Part 13 — Thorong La Pass — 17,769 feet. EBC is 17,900 feet — Just saying!
We were up at 1:30 am. The heavy silence of the night broken by the shuffling noises of trekkers preparing to court Throng -La pass. We had to put on extra layers of warm clothes. Headlamps packed all the way back in Kathmandu finally found their calling. For the first time in the trek, I felt a sense of fear settle in the pit of my stomach. Things could get really dangerous. Ram had specified that we were to follow a strict code of positions so that no one was left behind. The danger was real because we would be trekking on the side of the mountains, defiantly slippery with ice sheets.
So here’s the thing, I adore snow. As a kid, I always wanted to see, touch, and eat it. I had to wait 33 years to touch snow for the first time. No, didn’t get to eat it because it was dirty. That trip will be another post, but why I mention it here, is to emphasize how truly terrified I was feeling. The snow didn’t entice me and the dark sky with a thousand stars didn’t evoke the poetess within, because her teeth were chattering too loudly to compose verses. I tried to swallow the feelings of doubt and closed my eyes to pray once more, promising myself that I would think only about the next step whenever fear started to paralyze me.
I stepped out with the rest of the group and we made a small huddle at the start of the snowy path. The horizon was pitch black with just a hint of deep rose forming a line across the rugged peaks. As I stood there watching little headlamps bobbing in the darkness I felt more confident. We had come so far… and were now going to reach a height that was just a couple of hundred feet lower than Everest Base Camp! Who would have thought! I looked at my group, they had helped me and stood by me through the last 10 days. I had no doubt that this last trek day would be no different. With these guys I was safe.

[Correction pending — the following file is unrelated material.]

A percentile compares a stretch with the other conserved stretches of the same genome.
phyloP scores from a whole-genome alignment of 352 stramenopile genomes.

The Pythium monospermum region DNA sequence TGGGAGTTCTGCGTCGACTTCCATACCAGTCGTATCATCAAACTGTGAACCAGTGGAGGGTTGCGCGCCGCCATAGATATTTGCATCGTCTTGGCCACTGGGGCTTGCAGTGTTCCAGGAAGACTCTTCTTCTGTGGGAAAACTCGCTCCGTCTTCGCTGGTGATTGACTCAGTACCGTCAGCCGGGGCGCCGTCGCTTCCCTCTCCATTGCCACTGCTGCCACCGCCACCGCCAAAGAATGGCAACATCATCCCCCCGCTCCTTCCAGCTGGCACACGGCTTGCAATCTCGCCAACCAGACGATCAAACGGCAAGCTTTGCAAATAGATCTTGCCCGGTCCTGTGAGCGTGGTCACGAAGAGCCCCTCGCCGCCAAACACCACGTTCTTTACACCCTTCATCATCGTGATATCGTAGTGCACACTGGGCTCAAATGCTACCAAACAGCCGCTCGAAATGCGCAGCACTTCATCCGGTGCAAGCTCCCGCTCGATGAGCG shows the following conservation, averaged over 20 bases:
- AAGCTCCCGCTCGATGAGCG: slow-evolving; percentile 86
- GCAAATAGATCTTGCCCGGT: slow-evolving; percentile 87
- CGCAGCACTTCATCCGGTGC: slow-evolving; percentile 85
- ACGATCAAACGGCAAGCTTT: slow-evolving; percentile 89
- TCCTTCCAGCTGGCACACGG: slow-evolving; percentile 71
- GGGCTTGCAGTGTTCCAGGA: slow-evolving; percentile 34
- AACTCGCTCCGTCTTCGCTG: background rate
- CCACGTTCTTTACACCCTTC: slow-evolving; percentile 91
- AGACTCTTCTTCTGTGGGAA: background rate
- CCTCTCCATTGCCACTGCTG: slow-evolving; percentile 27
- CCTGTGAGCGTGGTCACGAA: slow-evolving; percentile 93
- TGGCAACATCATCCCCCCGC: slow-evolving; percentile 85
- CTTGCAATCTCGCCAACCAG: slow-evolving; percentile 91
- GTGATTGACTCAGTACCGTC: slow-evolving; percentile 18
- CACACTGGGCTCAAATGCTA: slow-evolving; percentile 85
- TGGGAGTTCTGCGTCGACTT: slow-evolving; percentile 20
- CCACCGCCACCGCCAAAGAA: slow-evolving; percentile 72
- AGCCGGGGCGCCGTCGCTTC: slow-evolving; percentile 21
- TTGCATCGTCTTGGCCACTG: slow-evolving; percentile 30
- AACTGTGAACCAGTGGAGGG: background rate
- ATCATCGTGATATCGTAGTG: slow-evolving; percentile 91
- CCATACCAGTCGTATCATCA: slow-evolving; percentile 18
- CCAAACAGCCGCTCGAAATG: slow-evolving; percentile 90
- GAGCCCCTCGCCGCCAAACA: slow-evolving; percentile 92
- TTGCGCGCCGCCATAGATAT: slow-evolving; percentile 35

We made a beeline for the path and our headlamps threw a warning glow a couple of feet ahead. Ram walked in the middle of our line so that he could keep an eye on everyone. The path was slanting and slippery. I kept looking up every few meters to make sure everyone was safe. The deep darkness on our right blew cold mist across our vision. There was one time when my bottle slipped from its holder and rattled down the side of the path. I let out a little scream. I don’t remember who exactly went down to the outcrop where it was stuck and got it back. I was yelping at everyone to just leave it there as there was a real danger of slipping off the cliff edge. Now when I look back, I think I was a proper scaredy-cat!
As we made our way, dawn started to break and it was the most beautiful sight I had ever seen. Dark peaks wear wearing crowns of purple, pink, and gold, that slowly grew to engulf them in a warm delicious blanket of diffused light. Compared to the previous day, I found it easier to climb. The crisp air and beautiful visuals were helping of course.
By the time we reached the pass, the sun was warm and my watch smiled at 8:30 am. Though exhausted I was thrilled that we had made it! There are few experiences in life that make you believe in the power of human resolve. For me, this was one of them.
We gave ourselves 15 minutes to celebrate our success! Hemant had brought beer cans to pop (this was only for pictures and there was a strict no-drinking code to protect us from AMS). There were whoops and pictures all around as we played like a bunch of kids.
I had a warm cup of tea to prepare me for the descent. We would make a non-stop descent into Muktinath — one of the most sacred temples in the world and also one of the highest at 12467 Feet! I was invigorated with the thought that the climbs were over and descending would obviously be easier.
To be continued…
This is how I got to 17,700 feet